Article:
Sierra Club says KCP&L is breaking ‘green’ agreement

08/15/2013 4:53 PM

08/15/2013 10:23 PM

The honeymoon is over for the Sierra Club and Kansas City Power & Light.

The environmental group sent a notice to the utility this week accusing it of failing to meet its obligations in a 2007 agreement ending a dispute over building the Iatan 2 coal-fired plant in northern Platte County.

In the 2007 pact, the group agreed to drop a lawsuit seeking to block the plant while KCP&L agreed to offset the plant’s pollution by using more renewable energy and getting its customers to use less electricity.

The utility contends it has fulfilled the agreement’s requirements.

But in an interview Thursday, Sierra Club attorney Holly Bressett said KCP&L got the power plant near Weston but had fallen far short in what it was supposed to do to curb emissions. She said the utility had missed its goal for more renewable energy by nearly one-third and failed to meet its energy efficiency goal by one-half.

“It’s discouraging to see KCP&L fall so woefully behind,” said Bressett, who also is a deputy director for the Sierra Club. “My question to KCP&L is: Where is the leadership?”

The group’s letter to KCP&L, a required legal notice, said it would have no choice but to file a lawsuit to enforce the agreement but that it would wait 30 days to try to resolve the issue.

In a separate notice, the Sierra Club said it intended to file a lawsuit accusing the utility of clean-air violations at three of its older coal-fired plants. Those plants are in St. Joseph and Sibley, Mo., and the Montrose plant in Kansas City.

Chuck Caisley, a spokesman for KCP&L, said the utility had met the obligations in the 2007 pact, and said the three other plants met all clean-air requirements. Among other things, he said, the utility has spent hundreds of millions of dollars on wind energy.

“As far as we’re concerned, we have met the terms of the collaboration,” he said.

He said although KCP&L rejected the Sierra Club’s allegations, the utility was ready to continue its collaboration with the group and work to resolve the disagreements.

The Concerned Citizens of Platte County, another opponent of the coal-fired plant that signed the agreement with KCP&L, said in a statement Thursday that the deal led to ground-breaking investments in energy efficiency and renewable energy for the area. But KCP&L needs to see it through to completion, the group said, and continue to diversify away from coal.

“We have held up our end of the bargain; they need to do the same,” said Debbie Woehrman, a spokeswoman for the group.

The dispute sets a far different tone from when the agreement was unveiled in 2007. A joint announcement said the agreement could “serve as a model for environmental groups and utilities working together.”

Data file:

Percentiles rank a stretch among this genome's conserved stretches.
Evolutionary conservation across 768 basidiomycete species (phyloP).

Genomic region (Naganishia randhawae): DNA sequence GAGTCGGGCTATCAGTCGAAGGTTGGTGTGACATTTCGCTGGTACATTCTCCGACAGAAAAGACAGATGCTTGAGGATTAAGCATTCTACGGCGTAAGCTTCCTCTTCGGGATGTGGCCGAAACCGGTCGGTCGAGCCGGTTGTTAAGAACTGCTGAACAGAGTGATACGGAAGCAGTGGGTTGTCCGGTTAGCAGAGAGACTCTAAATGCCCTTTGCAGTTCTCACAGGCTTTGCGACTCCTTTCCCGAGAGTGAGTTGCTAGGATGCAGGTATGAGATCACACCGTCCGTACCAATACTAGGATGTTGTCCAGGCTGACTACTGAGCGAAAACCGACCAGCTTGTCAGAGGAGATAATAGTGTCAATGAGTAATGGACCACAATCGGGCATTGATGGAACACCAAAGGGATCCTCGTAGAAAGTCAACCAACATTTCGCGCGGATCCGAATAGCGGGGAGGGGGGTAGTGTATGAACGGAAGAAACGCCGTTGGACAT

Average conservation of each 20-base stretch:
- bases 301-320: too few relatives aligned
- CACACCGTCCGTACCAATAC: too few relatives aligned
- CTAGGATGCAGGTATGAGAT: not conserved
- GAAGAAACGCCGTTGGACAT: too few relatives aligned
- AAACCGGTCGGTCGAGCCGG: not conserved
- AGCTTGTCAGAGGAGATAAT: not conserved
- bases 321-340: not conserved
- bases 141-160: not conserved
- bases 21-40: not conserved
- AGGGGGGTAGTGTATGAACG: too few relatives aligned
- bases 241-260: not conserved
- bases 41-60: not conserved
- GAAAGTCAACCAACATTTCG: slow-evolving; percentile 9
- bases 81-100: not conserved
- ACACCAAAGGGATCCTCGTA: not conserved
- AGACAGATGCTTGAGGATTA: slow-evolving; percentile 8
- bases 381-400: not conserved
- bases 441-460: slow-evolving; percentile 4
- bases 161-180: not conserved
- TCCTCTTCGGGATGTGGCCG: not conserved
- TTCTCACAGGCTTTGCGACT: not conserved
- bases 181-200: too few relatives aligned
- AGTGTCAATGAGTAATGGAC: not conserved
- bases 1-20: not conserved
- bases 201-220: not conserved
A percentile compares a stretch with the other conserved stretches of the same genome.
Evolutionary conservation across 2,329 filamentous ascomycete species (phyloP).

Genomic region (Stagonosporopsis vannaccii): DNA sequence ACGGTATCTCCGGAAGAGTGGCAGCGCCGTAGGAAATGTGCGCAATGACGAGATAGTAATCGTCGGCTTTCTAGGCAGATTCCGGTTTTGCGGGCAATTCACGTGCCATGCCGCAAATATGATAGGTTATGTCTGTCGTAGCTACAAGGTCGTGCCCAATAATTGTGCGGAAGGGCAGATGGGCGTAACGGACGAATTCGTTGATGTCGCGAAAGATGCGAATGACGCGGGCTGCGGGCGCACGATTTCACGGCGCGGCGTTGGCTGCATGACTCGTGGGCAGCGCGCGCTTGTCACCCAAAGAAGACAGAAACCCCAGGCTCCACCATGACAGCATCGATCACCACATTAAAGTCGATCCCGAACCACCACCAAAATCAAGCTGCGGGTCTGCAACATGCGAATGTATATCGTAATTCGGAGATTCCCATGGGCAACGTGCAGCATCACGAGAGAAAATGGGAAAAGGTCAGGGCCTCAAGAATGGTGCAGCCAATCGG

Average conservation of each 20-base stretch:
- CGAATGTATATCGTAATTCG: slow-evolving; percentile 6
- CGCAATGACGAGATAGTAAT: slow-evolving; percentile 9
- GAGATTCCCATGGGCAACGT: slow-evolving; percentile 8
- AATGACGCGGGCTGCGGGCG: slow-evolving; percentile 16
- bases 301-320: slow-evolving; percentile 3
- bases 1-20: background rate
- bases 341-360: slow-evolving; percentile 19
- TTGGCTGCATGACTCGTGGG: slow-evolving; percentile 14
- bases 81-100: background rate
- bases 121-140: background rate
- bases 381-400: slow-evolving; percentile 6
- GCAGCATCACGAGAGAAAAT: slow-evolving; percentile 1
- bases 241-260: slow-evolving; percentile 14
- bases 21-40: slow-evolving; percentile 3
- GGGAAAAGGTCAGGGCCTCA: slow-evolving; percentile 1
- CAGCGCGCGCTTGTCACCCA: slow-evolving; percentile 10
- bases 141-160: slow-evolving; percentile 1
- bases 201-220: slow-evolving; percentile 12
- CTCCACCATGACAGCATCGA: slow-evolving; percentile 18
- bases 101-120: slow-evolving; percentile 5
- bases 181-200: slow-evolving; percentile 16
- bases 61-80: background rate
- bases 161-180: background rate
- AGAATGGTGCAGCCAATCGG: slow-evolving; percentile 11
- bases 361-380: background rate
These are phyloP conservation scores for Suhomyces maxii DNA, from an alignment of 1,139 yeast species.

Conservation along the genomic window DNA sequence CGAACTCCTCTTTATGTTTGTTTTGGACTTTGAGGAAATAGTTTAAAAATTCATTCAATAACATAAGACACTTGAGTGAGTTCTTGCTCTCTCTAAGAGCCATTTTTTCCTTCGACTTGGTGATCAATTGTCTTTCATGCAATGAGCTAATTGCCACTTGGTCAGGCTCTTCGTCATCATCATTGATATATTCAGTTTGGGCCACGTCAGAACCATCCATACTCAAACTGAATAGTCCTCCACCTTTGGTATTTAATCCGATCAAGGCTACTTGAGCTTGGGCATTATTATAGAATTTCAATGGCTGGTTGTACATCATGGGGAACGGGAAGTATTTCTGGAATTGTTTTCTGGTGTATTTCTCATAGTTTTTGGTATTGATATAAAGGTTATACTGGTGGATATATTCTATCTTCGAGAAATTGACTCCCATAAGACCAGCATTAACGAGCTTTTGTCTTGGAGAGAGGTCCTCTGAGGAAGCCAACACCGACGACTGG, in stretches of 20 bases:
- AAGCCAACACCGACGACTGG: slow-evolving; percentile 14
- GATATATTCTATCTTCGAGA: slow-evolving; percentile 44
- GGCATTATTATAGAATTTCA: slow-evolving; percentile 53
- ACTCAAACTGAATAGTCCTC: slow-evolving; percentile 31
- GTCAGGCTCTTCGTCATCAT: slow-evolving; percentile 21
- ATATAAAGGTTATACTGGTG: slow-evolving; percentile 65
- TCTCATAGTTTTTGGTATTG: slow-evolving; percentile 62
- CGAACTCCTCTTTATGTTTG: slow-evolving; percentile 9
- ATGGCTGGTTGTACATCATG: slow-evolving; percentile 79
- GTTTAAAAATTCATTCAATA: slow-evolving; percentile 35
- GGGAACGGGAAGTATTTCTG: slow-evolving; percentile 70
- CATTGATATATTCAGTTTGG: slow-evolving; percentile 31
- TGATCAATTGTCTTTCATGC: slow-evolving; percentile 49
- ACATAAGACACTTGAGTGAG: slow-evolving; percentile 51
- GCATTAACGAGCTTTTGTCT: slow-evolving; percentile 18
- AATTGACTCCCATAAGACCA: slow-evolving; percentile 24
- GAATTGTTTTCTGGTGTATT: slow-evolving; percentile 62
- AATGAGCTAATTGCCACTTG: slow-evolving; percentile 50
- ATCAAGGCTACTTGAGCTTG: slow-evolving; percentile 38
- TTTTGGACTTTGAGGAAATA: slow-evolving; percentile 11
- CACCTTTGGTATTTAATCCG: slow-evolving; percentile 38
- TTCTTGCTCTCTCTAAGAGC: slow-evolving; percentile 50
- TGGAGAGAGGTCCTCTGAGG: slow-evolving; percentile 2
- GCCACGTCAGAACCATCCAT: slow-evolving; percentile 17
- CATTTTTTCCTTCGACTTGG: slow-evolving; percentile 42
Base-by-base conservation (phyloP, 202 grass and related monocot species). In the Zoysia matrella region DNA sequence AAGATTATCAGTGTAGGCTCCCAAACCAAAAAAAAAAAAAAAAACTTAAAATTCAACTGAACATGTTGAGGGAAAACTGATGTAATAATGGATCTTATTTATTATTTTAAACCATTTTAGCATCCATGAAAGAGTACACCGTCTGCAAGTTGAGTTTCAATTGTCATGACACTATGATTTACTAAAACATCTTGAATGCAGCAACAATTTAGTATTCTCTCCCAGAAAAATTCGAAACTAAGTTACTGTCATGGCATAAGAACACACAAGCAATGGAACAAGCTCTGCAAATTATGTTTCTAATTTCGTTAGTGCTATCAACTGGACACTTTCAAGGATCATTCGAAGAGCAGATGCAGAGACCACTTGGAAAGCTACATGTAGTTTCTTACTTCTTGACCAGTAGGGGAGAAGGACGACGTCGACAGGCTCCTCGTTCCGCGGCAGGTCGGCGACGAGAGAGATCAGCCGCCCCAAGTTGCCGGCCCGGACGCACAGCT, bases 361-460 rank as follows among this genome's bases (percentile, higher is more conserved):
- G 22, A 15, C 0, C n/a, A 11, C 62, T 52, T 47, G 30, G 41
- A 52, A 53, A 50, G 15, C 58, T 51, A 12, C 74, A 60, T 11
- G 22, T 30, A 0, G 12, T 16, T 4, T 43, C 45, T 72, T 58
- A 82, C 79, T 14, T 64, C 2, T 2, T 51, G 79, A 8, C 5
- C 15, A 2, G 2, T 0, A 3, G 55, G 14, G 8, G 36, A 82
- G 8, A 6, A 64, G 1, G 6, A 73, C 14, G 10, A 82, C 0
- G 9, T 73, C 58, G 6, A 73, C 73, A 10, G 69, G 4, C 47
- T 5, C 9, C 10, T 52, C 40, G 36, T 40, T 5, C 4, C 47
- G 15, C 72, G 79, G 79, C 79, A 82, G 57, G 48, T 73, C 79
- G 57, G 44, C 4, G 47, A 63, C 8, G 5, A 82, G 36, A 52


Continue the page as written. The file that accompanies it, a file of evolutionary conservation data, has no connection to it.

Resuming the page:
At the time, the Platte County group was ecstatic, and an attorney for the Sierra Club said the agreement was the most far-reaching ever made with a utility in the United States. The environmental group said KCP&L was raising the bar and making it impossible for any responsible utility to ignore global warming.

But over the last year, there were signs that KCP&L’s relationship with the Sierra Club was deteriorating. The environmental group disagreed with the utility’s decision to spend more than $1 billion to upgrade one of its coal-fired plants in Kansas instead of converting it to natural gas or using more renewable energy.

The group also expressed its disappointment with KCP&L’s plans to rein in a rebate program that encourages homes and business to install solar-energy systems.

The 2007 agreement called for KCP&L to provide 400 megawatts of renewable energy and reduce demand by 300 megawatts through energy efficiency programs. Those goals were to be met by the end of 2012. Bressett of the Sierra Club said the group realized that KCP&L had fallen short after receiving information from the utility in July.

Instead of being a leader as hoped, she said, KCP&L is now trailing many utilities that are slashing their use of coal, such as MidAmerican Energy in Iowa. The national average for the use of coal by utilities is 40 percent. KCP&L’s is 70 percent, Bressett said.

“This is a company that has doubled down on coal,” she said.

Caisley said this year the figure for coal was roughly 66 percent, with the rest of its supply provided by nuclear, wind, natural gas and wholesale electricity purchases. The Sierra Club’s agenda was to get rid of coal-fired plants as quickly as possible, but KCP&L is taking a more measured approach, he said, and has recently been considering using more wind energy.

“I’m hopeful we can get together” with the Sierra Club, Caisley said.


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